The recent widening of income disparities is in contrast to Asia’s past record of equitable growth. Between 1965 and 1990, East Asia grew faster than any other region in the world, boosting average incomes by more than 5 percent a year. At the same time, Asia maintained levels of inequality that were the envy of many industrialized countries. Taiwan Province of China, for example, displayed lower income disparity than Belgium, and Indonesia was more equitable than Australia. Most strikingly, measures of inequality fell between the 1960s and 1980s for Hong Kong SAR, Korea, Singapore, and Taiwan Province of China (newly industrialized economies, or NIEs) as well as Indonesia, Malaysia, Philippines, and Thailand (ASEAN-4).

The distribution of income has implications for poverty reduction and macroeconomic outcomes more broadly. For a given growth rate of per capita income, rising inequality typically means less poverty reduction.34 If the increase in inequality is large relative to growth, poverty could even rise. A growing body of literature, moreover, shows that income disparities are associated with inferior economic outcomes, including lower growth, macroeconomic volatility, and inappropriate responses to external shocks (see e.g., Rodrik, 1999; Easterly, 2000; and Woo, 2005).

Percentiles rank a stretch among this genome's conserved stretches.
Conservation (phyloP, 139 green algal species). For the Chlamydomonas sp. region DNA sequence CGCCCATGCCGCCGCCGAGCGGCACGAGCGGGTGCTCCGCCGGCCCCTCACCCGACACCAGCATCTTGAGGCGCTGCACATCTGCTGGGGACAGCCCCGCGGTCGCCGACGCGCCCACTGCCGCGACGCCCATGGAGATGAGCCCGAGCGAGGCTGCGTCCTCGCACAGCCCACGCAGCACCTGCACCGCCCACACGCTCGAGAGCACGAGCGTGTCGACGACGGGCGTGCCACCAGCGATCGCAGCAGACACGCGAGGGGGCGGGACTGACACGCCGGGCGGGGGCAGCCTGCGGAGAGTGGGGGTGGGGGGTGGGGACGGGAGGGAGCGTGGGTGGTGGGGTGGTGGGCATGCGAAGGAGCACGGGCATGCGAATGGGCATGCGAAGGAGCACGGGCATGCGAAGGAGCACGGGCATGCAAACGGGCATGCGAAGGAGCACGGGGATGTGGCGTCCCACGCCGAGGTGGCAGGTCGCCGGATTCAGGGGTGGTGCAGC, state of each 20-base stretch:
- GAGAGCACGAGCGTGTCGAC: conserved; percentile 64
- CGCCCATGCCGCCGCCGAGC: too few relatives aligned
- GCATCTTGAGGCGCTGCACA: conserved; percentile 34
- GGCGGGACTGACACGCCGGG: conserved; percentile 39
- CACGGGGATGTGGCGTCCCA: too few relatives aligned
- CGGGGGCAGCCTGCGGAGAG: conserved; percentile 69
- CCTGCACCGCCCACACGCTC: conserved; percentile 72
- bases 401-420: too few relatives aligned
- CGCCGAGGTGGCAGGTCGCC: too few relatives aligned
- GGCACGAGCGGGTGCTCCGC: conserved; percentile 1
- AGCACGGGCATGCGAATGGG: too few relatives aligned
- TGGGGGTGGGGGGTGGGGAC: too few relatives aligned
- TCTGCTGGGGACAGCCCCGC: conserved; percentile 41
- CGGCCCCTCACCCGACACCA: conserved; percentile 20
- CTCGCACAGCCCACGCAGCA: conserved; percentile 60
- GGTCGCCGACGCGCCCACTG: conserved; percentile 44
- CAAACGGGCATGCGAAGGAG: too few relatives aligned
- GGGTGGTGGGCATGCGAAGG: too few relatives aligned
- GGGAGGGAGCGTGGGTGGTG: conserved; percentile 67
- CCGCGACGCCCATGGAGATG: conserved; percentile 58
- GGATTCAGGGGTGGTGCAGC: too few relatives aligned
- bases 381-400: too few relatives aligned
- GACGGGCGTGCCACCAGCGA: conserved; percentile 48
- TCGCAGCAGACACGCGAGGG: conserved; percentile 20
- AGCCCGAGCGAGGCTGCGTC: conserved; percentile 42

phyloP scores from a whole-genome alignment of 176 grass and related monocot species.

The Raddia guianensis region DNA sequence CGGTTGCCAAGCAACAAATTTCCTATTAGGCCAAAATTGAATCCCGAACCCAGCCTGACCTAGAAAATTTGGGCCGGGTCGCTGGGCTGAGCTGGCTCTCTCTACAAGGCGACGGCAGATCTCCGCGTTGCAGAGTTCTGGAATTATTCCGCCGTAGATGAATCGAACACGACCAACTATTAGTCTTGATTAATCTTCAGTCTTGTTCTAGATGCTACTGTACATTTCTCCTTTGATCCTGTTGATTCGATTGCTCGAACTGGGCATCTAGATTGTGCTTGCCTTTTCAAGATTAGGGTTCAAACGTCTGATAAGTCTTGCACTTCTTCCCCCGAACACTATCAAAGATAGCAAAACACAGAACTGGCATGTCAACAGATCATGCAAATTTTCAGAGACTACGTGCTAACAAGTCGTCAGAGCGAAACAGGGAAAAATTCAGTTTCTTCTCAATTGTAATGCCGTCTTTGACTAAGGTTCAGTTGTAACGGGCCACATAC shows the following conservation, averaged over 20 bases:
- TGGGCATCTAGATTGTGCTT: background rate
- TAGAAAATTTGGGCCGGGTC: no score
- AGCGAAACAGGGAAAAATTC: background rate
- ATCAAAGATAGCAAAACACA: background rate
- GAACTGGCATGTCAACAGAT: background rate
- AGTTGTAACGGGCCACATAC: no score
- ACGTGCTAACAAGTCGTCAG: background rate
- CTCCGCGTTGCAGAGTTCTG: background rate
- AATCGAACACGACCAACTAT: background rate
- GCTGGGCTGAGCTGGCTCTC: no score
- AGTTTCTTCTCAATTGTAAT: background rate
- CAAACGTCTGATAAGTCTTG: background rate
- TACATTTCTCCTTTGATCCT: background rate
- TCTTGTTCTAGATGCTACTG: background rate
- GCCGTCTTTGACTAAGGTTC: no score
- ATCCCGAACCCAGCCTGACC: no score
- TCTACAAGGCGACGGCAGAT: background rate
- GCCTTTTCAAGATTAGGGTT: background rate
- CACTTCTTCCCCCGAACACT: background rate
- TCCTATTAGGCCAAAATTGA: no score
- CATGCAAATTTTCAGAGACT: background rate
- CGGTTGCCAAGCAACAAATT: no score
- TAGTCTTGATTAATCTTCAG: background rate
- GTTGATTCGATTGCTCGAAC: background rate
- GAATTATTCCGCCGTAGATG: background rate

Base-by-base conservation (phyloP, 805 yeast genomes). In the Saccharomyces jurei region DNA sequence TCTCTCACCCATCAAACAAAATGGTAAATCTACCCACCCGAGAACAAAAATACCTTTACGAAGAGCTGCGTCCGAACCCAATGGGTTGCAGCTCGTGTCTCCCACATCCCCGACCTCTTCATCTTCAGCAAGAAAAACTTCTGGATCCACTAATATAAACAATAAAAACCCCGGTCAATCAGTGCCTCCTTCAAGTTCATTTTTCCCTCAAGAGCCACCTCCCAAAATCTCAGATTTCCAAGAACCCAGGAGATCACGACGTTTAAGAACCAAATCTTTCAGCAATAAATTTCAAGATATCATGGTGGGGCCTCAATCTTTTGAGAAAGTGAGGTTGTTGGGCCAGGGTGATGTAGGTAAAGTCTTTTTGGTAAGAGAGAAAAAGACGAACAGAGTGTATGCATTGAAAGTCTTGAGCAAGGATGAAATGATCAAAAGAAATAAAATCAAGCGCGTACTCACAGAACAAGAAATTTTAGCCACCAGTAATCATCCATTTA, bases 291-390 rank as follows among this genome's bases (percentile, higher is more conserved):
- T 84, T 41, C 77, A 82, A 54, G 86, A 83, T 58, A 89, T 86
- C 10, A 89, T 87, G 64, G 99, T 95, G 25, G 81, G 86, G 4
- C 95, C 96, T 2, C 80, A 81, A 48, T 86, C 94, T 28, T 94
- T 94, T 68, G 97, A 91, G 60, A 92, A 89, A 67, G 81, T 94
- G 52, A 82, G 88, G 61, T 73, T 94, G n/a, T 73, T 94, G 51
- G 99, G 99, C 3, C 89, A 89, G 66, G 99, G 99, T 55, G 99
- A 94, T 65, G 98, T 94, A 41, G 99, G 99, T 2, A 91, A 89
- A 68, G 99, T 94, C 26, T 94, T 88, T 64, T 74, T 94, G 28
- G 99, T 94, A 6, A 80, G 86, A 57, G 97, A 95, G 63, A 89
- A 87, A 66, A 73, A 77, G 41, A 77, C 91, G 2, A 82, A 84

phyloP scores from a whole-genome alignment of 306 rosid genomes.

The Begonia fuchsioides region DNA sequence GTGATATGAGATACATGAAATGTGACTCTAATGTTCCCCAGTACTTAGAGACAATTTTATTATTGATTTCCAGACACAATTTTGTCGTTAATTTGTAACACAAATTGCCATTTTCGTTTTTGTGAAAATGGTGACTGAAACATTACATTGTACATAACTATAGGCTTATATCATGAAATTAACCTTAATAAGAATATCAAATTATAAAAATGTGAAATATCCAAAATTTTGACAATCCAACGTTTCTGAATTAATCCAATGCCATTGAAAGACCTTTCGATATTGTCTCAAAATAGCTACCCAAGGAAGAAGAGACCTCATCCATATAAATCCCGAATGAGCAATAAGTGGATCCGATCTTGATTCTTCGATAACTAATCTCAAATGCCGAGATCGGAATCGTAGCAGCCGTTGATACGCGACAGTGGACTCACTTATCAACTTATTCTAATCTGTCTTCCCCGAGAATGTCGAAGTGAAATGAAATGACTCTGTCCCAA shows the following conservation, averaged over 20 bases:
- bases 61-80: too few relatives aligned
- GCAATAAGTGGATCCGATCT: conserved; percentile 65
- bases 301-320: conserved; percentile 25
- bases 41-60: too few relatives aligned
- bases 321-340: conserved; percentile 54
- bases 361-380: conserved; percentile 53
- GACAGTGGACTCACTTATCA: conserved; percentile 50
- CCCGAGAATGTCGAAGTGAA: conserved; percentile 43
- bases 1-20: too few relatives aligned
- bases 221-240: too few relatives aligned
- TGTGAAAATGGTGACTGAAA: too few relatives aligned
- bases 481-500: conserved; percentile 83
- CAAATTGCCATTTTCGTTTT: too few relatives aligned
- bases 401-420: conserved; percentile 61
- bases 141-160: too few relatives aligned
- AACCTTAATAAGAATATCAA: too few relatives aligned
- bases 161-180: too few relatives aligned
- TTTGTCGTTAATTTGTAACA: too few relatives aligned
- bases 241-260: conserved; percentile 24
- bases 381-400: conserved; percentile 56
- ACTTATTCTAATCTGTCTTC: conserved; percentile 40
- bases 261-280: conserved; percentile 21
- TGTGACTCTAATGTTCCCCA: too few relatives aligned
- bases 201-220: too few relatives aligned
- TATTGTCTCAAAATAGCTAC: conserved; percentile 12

Policymakers seem particularly concerned about the emergence of distinct socioeconomic groups, or so-called polarization. The income distribution is said to become more polarized if observations move from the middle of the distribution to the tails, the tails move further apart, or both. In industrialized countries, polarization has often been equated with the disappearing middle class. More generally, a society is often said to be polarized if incomes vary a lot by identified groups, e.g., urban-rural or costal-inland. Such bimodality or “clustering around extremes” has important implications for the equality of opportunity and upward mobility: the more polarized a society, the less likely that individuals at the lower end can move up the income distribution. In addition, polarization is often associated with social unrest, and at a more subtle level, can lead to unproductive distributional conflict and a lack of consensus for providing public goods or pursuing good policies. A high official in South Korea warned recently that “if the polarization problem is left unresolved, South Korea could be divided into two, resulting in three Koreas on the peninsula”. Malaysia has included specific targets for the size of the middle class in its ninth economic plan. And, the Communist Party of China will hold a plenary session on how “to build a harmonious society” that overcomes rural-urban divisions.